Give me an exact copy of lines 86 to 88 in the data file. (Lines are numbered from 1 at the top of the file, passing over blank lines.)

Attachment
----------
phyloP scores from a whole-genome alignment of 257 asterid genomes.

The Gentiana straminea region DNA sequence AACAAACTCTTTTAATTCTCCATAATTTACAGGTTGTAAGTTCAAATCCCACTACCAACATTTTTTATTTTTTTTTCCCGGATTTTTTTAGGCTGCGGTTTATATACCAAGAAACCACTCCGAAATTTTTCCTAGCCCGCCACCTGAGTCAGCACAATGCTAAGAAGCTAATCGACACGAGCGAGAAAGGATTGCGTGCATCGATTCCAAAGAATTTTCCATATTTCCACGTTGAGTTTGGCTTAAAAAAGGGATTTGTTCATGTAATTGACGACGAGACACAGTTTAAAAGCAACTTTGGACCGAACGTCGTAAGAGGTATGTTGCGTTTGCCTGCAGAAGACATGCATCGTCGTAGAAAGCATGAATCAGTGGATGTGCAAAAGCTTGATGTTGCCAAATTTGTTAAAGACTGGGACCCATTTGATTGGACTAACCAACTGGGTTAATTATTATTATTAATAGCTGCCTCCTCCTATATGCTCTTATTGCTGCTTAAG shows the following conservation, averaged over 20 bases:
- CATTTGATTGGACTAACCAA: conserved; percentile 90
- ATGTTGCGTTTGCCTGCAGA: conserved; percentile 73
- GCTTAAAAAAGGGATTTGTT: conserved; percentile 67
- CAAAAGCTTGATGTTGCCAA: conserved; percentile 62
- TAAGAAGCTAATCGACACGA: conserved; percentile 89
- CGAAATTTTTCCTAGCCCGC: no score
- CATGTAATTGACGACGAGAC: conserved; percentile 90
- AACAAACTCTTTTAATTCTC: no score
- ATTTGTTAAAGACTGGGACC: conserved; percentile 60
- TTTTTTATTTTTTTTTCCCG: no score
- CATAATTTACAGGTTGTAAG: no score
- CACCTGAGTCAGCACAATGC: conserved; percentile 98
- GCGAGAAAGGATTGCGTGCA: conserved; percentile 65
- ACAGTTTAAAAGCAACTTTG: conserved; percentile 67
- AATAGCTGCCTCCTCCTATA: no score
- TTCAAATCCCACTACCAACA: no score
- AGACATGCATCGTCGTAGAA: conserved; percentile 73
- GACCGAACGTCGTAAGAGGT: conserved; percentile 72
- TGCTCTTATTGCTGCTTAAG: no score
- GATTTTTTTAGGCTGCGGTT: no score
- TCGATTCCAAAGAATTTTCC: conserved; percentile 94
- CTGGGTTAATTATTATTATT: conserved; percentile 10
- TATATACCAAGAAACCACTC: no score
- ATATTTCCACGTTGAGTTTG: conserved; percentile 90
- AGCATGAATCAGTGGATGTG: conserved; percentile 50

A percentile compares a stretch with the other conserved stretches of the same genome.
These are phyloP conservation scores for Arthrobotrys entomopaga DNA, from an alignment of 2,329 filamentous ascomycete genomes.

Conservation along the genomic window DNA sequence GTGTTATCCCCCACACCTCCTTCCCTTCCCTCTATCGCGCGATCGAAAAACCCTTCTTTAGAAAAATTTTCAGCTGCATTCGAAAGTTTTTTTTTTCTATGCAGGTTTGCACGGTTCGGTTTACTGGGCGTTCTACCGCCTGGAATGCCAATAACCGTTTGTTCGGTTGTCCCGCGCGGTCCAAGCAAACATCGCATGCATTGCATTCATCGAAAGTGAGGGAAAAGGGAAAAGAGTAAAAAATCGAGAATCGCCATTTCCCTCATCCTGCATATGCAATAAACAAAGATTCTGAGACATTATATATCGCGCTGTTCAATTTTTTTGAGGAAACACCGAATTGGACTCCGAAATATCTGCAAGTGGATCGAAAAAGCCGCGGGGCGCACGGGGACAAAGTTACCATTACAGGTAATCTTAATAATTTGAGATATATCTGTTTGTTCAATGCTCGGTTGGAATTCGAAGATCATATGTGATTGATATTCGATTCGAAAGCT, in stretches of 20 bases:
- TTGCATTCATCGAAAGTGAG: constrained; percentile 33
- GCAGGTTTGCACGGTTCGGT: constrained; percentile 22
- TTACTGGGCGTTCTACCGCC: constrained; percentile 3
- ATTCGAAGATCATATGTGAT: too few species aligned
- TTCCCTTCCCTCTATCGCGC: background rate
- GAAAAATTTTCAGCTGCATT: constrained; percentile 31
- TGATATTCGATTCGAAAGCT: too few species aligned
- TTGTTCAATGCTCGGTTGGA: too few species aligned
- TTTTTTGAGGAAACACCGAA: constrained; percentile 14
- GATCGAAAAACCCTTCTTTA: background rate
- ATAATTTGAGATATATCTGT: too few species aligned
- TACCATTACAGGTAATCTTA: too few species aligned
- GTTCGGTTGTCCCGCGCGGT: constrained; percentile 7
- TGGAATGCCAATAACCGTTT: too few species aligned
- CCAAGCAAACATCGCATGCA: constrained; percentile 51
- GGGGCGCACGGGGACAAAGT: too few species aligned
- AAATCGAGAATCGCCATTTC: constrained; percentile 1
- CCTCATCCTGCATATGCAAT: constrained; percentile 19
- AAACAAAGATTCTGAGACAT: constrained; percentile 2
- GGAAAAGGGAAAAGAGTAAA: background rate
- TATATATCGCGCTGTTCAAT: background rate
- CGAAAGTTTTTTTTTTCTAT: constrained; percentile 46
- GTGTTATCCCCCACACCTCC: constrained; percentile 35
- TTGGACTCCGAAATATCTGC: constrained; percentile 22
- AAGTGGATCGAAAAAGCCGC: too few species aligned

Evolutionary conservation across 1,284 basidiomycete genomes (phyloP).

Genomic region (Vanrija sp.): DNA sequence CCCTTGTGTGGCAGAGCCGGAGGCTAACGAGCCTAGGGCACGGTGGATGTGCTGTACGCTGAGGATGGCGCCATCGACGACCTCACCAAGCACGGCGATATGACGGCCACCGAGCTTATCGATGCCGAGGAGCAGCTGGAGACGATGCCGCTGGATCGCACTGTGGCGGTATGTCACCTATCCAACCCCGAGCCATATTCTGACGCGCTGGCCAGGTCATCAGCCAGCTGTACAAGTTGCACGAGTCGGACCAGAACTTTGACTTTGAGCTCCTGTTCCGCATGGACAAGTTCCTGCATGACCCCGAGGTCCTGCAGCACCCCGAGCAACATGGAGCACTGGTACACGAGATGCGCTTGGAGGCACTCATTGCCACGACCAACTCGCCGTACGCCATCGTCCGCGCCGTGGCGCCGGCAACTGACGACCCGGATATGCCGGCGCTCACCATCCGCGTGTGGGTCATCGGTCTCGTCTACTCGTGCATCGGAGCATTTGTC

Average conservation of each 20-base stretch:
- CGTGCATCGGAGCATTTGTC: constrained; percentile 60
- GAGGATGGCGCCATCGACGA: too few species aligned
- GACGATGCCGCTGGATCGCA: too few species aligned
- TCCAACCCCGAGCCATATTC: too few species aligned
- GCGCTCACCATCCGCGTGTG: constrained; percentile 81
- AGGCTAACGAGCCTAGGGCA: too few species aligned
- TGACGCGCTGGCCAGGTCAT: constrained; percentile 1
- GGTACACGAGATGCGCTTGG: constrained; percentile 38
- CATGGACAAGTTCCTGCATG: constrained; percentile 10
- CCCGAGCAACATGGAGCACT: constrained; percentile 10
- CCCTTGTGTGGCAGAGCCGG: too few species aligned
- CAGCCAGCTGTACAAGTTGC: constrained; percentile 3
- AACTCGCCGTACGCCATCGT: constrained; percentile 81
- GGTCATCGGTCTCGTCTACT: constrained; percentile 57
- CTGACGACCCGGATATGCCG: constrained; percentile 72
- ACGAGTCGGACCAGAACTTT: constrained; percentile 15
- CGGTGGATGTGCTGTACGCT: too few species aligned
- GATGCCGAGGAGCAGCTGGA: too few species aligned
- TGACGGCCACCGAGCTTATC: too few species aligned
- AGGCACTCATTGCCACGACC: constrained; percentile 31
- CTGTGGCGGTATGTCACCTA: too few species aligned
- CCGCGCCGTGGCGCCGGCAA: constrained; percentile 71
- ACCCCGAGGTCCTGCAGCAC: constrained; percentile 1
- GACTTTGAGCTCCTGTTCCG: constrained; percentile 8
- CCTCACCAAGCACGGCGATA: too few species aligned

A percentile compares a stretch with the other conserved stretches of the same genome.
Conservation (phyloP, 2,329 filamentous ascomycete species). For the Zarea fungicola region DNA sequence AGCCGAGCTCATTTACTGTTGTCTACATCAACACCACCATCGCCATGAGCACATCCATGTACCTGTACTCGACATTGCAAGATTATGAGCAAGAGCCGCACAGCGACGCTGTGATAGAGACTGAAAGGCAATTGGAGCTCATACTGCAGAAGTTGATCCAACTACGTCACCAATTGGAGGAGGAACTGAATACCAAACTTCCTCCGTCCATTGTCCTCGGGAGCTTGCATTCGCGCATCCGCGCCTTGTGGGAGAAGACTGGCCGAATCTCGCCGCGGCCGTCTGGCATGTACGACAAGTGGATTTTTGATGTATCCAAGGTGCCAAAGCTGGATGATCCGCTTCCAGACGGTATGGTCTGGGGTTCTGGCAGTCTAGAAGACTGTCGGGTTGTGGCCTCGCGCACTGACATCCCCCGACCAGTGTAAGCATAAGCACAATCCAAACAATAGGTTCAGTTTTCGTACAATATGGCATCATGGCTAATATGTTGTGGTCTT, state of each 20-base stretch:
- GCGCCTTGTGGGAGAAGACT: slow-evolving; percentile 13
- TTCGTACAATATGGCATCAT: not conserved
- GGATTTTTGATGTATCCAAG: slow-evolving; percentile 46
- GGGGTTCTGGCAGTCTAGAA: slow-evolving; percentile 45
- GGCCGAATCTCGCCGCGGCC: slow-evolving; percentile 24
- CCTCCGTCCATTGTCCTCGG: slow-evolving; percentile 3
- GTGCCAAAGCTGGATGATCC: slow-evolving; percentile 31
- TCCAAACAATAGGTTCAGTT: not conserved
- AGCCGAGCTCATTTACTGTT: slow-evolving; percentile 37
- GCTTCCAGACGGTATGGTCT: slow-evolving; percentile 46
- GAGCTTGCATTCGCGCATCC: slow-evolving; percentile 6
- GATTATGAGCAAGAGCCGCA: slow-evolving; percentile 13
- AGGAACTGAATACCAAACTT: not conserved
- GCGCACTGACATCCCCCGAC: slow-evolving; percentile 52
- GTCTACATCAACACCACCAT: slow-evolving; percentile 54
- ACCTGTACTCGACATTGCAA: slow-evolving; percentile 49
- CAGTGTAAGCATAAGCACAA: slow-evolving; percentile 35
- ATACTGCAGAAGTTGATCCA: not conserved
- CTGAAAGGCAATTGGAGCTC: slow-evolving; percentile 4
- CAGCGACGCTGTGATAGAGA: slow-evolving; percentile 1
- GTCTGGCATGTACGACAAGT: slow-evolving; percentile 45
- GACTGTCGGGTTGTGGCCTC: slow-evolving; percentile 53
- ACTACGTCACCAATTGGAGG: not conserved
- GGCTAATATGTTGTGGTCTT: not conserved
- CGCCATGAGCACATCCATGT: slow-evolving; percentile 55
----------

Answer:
- GCGCCTTGTGGGAGAAGACT: slow-evolving; percentile 13
- TTCGTACAATATGGCATCAT: not conserved
- GGATTTTTGATGTATCCAAG: slow-evolving; percentile 46